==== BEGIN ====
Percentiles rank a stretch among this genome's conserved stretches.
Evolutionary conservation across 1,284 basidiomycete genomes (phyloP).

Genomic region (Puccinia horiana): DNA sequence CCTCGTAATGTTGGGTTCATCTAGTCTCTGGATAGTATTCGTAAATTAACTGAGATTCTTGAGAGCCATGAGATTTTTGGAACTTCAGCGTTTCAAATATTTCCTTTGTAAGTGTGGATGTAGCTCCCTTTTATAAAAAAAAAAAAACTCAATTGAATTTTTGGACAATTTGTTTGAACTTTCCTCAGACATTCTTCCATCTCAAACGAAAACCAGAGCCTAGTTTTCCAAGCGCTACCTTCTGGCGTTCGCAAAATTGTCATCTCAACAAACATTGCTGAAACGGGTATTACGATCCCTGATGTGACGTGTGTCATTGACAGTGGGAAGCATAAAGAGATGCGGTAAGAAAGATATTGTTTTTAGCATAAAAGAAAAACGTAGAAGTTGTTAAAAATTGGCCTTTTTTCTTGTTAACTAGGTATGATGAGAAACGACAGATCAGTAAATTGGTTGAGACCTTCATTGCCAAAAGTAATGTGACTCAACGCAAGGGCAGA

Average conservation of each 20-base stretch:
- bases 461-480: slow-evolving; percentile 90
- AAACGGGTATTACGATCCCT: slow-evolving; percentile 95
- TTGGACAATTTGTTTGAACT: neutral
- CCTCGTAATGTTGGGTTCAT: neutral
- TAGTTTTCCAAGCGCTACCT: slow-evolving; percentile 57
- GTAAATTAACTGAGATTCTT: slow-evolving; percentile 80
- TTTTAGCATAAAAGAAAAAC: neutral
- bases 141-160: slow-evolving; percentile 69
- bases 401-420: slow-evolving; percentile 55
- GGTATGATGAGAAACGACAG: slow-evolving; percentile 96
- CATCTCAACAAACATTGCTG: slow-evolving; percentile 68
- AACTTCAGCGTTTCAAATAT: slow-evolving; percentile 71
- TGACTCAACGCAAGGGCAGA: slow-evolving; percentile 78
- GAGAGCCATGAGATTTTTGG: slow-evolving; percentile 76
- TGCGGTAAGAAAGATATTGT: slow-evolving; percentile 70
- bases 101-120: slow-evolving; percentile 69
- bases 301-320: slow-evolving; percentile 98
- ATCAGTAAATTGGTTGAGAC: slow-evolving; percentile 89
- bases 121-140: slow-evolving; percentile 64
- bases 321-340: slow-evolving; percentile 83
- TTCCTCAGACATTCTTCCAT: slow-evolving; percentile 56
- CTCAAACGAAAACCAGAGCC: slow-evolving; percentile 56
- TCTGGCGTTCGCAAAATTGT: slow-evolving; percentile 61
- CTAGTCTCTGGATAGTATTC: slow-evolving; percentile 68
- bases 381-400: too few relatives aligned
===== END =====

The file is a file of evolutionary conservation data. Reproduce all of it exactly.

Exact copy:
Percentiles rank a stretch among this genome's conserved stretches.
Evolutionary conservation across 1,284 basidiomycete genomes (phyloP).

Genomic region (Puccinia horiana): DNA sequence CCTCGTAATGTTGGGTTCATCTAGTCTCTGGATAGTATTCGTAAATTAACTGAGATTCTTGAGAGCCATGAGATTTTTGGAACTTCAGCGTTTCAAATATTTCCTTTGTAAGTGTGGATGTAGCTCCCTTTTATAAAAAAAAAAAAACTCAATTGAATTTTTGGACAATTTGTTTGAACTTTCCTCAGACATTCTTCCATCTCAAACGAAAACCAGAGCCTAGTTTTCCAAGCGCTACCTTCTGGCGTTCGCAAAATTGTCATCTCAACAAACATTGCTGAAACGGGTATTACGATCCCTGATGTGACGTGTGTCATTGACAGTGGGAAGCATAAAGAGATGCGGTAAGAAAGATATTGTTTTTAGCATAAAAGAAAAACGTAGAAGTTGTTAAAAATTGGCCTTTTTTCTTGTTAACTAGGTATGATGAGAAACGACAGATCAGTAAATTGGTTGAGACCTTCATTGCCAAAAGTAATGTGACTCAACGCAAGGGCAGA

Average conservation of each 20-base stretch:
- bases 461-480: slow-evolving; percentile 90
- AAACGGGTATTACGATCCCT: slow-evolving; percentile 95
- TTGGACAATTTGTTTGAACT: neutral
- CCTCGTAATGTTGGGTTCAT: neutral
- TAGTTTTCCAAGCGCTACCT: slow-evolving; percentile 57
- GTAAATTAACTGAGATTCTT: slow-evolving; percentile 80
- TTTTAGCATAAAAGAAAAAC: neutral
- bases 141-160: slow-evolving; percentile 69
- bases 401-420: slow-evolving; percentile 55
- GGTATGATGAGAAACGACAG: slow-evolving; percentile 96
- CATCTCAACAAACATTGCTG: slow-evolving; percentile 68
- AACTTCAGCGTTTCAAATAT: slow-evolving; percentile 71
- TGACTCAACGCAAGGGCAGA: slow-evolving; percentile 78
- GAGAGCCATGAGATTTTTGG: slow-evolving; percentile 76
- TGCGGTAAGAAAGATATTGT: slow-evolving; percentile 70
- bases 101-120: slow-evolving; percentile 69
- bases 301-320: slow-evolving; percentile 98
- ATCAGTAAATTGGTTGAGAC: slow-evolving; percentile 89
- bases 121-140: slow-evolving; percentile 64
- bases 321-340: slow-evolving; percentile 83
- TTCCTCAGACATTCTTCCAT: slow-evolving; percentile 56
- CTCAAACGAAAACCAGAGCC: slow-evolving; percentile 56
- TCTGGCGTTCGCAAAATTGT: slow-evolving; percentile 61
- CTAGTCTCTGGATAGTATTC: slow-evolving; percentile 68
- bases 381-400: too few relatives aligned